As they cannot tolerate frost, you should shield them from extreme cold or sudden temperature changes, which may cause stress or damage.

» humidity

As native plants of tropical regions, Heart Leaf Ferns require high humidity levels of around 60 to 80%. To maintain these levels, you can mist the plant regularly, place it on a tray with water and pebbles, or use a humidifier.

Grouping it with other high humidity-loving plants can also contribute to a more comfortable environment for your fern.

Its compact size and preference for high humidity make Heart Leaf Fern a great choice for a terrarium, especially for a closed or tropical setup.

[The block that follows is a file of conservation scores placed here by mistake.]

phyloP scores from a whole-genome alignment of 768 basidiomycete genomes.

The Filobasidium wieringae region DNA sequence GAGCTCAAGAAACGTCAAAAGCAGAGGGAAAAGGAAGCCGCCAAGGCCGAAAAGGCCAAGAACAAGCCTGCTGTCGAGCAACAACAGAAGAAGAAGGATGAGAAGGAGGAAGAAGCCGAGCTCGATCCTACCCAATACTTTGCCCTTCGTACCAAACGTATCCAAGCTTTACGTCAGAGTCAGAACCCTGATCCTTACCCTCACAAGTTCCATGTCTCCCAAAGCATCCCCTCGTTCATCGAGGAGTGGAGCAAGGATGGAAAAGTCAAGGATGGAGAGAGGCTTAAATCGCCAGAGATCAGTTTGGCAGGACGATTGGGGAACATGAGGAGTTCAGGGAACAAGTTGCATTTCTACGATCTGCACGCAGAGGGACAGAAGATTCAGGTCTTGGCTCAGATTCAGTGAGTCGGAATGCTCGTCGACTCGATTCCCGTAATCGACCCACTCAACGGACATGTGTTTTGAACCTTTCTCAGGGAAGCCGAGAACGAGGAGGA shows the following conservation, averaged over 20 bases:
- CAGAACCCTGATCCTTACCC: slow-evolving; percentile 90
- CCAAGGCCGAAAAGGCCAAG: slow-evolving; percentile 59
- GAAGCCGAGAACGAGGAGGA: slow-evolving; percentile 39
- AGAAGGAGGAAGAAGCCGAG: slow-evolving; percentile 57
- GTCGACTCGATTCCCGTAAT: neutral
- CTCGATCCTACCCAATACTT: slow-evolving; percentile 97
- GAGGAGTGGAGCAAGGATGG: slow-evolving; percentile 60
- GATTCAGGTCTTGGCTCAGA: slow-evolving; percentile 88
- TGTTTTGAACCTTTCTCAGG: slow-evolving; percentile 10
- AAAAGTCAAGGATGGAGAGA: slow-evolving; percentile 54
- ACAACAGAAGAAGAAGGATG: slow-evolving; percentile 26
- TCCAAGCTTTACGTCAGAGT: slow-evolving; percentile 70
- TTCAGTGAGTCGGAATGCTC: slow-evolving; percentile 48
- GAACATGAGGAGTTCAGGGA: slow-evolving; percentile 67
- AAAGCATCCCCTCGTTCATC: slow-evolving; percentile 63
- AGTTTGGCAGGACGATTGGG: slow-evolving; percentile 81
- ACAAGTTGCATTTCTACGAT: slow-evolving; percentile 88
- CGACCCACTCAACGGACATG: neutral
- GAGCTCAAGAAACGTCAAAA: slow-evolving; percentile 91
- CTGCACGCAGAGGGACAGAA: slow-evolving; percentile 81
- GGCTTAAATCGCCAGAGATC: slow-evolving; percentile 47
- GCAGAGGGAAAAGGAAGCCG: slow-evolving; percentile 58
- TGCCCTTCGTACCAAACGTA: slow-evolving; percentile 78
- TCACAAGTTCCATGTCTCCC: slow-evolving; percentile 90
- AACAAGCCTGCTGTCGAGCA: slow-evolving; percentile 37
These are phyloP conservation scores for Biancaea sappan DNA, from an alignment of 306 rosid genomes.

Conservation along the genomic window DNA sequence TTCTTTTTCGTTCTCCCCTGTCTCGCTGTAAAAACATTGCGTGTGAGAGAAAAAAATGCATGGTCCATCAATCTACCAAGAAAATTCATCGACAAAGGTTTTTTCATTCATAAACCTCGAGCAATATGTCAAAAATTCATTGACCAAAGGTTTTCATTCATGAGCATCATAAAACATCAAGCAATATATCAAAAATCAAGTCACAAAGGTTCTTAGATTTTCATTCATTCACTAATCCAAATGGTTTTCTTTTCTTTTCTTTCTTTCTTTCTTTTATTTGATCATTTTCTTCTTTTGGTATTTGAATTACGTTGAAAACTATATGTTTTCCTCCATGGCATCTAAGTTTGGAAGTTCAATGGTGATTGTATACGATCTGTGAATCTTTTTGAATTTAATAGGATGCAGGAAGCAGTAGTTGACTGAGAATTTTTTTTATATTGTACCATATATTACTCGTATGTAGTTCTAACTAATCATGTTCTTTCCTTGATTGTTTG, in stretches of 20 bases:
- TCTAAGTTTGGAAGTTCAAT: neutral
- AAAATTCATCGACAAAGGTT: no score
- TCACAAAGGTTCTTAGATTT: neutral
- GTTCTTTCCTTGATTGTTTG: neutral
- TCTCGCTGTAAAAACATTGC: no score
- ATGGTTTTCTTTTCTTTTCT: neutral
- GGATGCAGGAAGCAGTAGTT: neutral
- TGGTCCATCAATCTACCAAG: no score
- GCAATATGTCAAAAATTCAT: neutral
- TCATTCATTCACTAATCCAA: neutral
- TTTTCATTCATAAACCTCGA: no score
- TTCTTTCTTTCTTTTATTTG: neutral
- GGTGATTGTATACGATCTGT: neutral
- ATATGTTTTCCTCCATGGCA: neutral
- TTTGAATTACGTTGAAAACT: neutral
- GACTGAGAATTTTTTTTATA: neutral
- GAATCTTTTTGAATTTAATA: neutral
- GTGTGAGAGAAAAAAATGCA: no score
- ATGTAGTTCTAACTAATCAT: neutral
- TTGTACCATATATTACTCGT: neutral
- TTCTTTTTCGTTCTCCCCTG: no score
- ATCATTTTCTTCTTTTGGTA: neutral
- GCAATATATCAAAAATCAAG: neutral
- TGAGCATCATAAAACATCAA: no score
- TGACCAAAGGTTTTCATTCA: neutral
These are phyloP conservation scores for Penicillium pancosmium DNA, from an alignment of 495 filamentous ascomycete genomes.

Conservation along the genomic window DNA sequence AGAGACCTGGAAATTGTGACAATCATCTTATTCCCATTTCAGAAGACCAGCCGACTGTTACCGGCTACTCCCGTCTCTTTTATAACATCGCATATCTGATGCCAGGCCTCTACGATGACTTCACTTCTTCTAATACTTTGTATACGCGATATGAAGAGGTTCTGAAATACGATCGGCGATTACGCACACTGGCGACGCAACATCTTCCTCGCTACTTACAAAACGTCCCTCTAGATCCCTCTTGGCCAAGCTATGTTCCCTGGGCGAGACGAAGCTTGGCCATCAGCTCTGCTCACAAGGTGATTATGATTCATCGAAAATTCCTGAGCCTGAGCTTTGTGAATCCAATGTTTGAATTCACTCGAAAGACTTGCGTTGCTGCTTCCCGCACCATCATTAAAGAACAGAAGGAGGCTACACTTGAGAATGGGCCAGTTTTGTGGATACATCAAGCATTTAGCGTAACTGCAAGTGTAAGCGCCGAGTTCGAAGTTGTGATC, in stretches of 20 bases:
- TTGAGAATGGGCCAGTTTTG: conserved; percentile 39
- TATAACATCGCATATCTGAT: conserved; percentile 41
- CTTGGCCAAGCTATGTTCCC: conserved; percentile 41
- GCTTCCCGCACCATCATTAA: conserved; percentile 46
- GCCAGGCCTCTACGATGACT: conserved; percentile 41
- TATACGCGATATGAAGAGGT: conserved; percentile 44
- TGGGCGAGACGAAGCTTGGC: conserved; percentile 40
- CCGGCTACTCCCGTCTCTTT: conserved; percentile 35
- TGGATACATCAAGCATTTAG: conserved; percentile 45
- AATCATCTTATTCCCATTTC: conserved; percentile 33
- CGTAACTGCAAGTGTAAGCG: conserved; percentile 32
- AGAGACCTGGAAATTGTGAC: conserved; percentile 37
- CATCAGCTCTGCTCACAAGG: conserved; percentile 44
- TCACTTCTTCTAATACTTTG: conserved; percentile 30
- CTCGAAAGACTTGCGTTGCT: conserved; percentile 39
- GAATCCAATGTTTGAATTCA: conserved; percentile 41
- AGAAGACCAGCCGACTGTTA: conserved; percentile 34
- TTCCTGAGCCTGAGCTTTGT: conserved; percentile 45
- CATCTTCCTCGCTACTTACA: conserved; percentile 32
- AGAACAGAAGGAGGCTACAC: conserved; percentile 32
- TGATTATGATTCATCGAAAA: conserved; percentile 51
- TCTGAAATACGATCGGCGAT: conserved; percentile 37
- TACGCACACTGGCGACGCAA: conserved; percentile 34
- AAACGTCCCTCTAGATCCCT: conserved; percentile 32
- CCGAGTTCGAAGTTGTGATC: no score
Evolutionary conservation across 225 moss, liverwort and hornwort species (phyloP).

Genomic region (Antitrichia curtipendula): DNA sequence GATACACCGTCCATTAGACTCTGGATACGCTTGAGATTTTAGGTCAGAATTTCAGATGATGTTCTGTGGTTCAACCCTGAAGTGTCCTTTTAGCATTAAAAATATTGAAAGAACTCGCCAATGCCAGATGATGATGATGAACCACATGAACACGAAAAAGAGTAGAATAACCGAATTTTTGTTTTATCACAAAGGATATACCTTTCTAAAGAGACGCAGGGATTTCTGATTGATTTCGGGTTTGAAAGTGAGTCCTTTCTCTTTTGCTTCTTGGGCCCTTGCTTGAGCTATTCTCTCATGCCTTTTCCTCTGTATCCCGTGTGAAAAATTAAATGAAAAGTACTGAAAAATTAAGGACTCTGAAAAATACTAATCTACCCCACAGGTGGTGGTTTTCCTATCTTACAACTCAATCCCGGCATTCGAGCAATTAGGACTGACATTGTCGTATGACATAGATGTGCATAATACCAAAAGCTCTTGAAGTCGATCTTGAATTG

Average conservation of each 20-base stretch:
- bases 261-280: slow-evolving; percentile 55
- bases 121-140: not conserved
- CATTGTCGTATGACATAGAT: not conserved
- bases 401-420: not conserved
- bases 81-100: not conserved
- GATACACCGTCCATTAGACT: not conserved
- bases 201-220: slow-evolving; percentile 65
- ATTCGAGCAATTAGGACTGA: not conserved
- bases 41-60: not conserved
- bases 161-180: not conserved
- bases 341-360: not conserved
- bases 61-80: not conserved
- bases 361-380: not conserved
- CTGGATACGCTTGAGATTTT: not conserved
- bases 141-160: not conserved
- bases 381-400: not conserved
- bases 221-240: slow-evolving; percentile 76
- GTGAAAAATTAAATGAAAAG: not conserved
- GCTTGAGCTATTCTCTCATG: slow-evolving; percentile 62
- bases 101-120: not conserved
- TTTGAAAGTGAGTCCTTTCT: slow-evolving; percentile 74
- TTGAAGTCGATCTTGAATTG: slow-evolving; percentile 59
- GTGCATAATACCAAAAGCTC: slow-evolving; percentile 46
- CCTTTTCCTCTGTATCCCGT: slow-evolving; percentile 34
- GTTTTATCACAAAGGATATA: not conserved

» Fertilization

While Heart Leaf Ferns don’t require heavy fertilization, a balanced, water-soluble fertilizer applied at half strength every 4 to 6 weeks during the growing season can promote vibrant, healthy growth.

And don’t forget to always follow the manufacturer’s instructions, and avoid over-fertilization, as it can lead to foliage burn or other issues.

3. Heart Leaf Fern Maintenance & Propagation

» Repotting

Heart Leaf Ferns don’t mind being rootbound, so repotting is typically necessary every 2 to 3 years. Choose a new pot that is one size larger than the current one, and ensure it has proper drainage holes.

Gently remove the fern from its old pot, tease apart the roots if necessary, and plant it in the new container at the same soil level as before. Water the fern thoroughly after repotting to help it settle into its new home.

» Pruning